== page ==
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In a first, Irdai has terminated the membership of an actuary of state-owned non-life insurer National Insurance Company (NIC) for alleged wrongdoings. The penal action came after the regulator found wrongdoings by actuary Manalur Sandilya in preparing the balance sheet of NIC for the 2015-16 fiscal. While preparing the balance sheet, the actuary had not calculated the amount of provisioning against the claims correctly, according to Irdai charges. “Actual provisioning for motor third party commercial vehicle for the year was at 130 per cent, whereas the actuary had provided 46.58 per cent only. The actuary had submitted before Irdai that the most likely provisioning should have been Rs 7,293 crore, whereas he had certified Rs 3,030 crore, thereby causing a shortfall of Rs 4,263 crore in the company’s balance sheet,” an Irdai statement said.
The under-reserving by the actuary has resulted in the shortfall of Rs 4,263 crore in the NIC’s reserve for future provisioning — called IBNR or incurred but not reported in insurance parlance — in the financial statements of the insurer as on March 31, 2016. According to Irdai, the actuary cannot unilaterally decide to understate the IBNR figures in the name of ‘policyholders interest’ without consulting the board of the insurer and the authority. If the actuary had given the complete and correct picture on IBNR reserves, it would have enabled the board of the insurer to take timely and appropriate corrective actions in consultation with the authority for saving the interest of policyholders, it said.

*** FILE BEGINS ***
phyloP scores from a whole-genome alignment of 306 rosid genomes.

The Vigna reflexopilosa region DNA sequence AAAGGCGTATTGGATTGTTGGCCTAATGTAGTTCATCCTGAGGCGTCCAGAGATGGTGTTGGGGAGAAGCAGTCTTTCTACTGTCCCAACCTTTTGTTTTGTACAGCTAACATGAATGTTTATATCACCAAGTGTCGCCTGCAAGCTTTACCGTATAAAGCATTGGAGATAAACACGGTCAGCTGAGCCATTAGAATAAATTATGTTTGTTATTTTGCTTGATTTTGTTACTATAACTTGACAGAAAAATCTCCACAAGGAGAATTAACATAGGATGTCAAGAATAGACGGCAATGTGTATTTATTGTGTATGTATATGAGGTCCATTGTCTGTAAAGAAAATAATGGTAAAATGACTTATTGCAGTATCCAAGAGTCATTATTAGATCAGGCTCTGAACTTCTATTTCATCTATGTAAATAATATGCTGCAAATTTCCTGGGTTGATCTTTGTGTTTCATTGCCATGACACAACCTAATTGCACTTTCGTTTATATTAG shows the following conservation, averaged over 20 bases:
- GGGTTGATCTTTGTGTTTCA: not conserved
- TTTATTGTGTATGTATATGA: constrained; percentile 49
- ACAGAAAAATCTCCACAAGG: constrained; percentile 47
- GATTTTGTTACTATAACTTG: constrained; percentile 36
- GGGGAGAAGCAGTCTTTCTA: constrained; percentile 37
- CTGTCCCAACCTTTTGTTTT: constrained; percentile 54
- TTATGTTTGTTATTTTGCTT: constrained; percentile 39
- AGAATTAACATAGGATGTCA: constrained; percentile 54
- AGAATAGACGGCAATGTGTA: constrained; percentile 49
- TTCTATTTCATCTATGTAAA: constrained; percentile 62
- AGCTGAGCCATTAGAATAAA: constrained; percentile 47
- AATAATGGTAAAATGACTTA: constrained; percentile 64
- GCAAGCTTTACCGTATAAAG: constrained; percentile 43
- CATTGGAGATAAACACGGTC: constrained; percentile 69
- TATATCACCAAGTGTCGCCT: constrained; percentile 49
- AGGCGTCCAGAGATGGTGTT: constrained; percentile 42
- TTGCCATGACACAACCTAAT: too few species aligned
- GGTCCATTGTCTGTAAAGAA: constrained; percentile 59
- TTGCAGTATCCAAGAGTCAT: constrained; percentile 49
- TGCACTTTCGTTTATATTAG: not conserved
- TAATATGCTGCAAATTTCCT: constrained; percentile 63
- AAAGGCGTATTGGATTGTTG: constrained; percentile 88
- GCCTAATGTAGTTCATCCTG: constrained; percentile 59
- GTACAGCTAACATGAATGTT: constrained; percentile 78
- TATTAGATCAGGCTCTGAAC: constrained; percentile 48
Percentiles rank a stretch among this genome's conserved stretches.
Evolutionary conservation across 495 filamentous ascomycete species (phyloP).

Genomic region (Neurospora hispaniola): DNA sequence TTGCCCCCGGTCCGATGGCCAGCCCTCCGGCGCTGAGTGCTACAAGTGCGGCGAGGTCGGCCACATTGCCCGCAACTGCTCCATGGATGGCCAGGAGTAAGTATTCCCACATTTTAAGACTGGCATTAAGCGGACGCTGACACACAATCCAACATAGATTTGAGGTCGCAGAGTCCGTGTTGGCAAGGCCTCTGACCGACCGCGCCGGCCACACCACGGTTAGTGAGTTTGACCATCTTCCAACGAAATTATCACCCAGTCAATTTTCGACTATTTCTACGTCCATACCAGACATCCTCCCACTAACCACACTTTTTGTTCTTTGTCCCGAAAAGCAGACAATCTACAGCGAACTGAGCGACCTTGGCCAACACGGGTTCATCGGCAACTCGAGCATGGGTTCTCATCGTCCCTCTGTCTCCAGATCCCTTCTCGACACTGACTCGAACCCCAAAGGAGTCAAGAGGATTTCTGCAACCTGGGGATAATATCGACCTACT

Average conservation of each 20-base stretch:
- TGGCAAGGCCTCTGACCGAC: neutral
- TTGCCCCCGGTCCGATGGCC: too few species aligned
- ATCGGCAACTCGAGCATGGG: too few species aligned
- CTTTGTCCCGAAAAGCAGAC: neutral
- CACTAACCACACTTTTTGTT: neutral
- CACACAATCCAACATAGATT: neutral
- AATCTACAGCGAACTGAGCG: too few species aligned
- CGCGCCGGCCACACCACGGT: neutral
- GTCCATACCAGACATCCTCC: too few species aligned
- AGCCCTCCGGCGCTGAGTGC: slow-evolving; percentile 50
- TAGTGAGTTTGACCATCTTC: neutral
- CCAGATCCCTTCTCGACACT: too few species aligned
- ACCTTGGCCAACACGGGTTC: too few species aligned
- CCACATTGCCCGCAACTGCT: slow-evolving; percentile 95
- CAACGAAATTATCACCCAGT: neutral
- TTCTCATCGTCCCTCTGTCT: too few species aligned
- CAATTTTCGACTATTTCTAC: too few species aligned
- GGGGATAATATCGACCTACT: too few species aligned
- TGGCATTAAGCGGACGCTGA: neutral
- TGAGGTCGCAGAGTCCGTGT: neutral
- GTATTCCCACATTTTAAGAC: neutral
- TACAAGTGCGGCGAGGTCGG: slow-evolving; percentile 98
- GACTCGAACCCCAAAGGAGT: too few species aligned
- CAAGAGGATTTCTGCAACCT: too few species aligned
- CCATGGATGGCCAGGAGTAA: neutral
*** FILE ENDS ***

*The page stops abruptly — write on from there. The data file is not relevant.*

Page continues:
“Shandilya, one of the senior most actuaries in India, was our panel actuary as on March 31, 2016, as we did not have a full-time appointed actuary at that point of time,” Sanath Kumar, chairman and managing director, National Insurance Company, told PTI. On the solvency crisis the company has been facing, he said that interests of policy holders were never at any risk at any point of time, as NIC has a large networth and off- balance sheet assets as well as real estate. According to Kumar, the solvency margin is calculated on book value, while if calculated on fair value more than it would be close to 3:1.
“National Insurance is more than sufficiently covered against all liabilities as evidenced by our asset liability management framework. We had duly factored all liabilities while taking a call to strengthen our reserves over a period of time with care that obligation to policy holder’s was never compromised at any cost,” Kumar said. As a matter of fact, the Kolkata-based insurer is today struggling to do business with a lower solvency of 1.3 against the regulatory requirement of 1.5. “Though this may perhaps be the first time that a regulatory authority has taken action against an actuary for omission and commission in the country, there have been such instances in other markets,” K K Srinivasan, former member, Irdai said.
The world over inadequate reserves for claims are a major reason for insurance industry’s insolvencies, he said. An actuary, Srinivasan said, can certainly be held responsible for not ensuring solvency of an insurer at all times. The action taken by Irdai will have a salutary effect of the functioning of actuaries.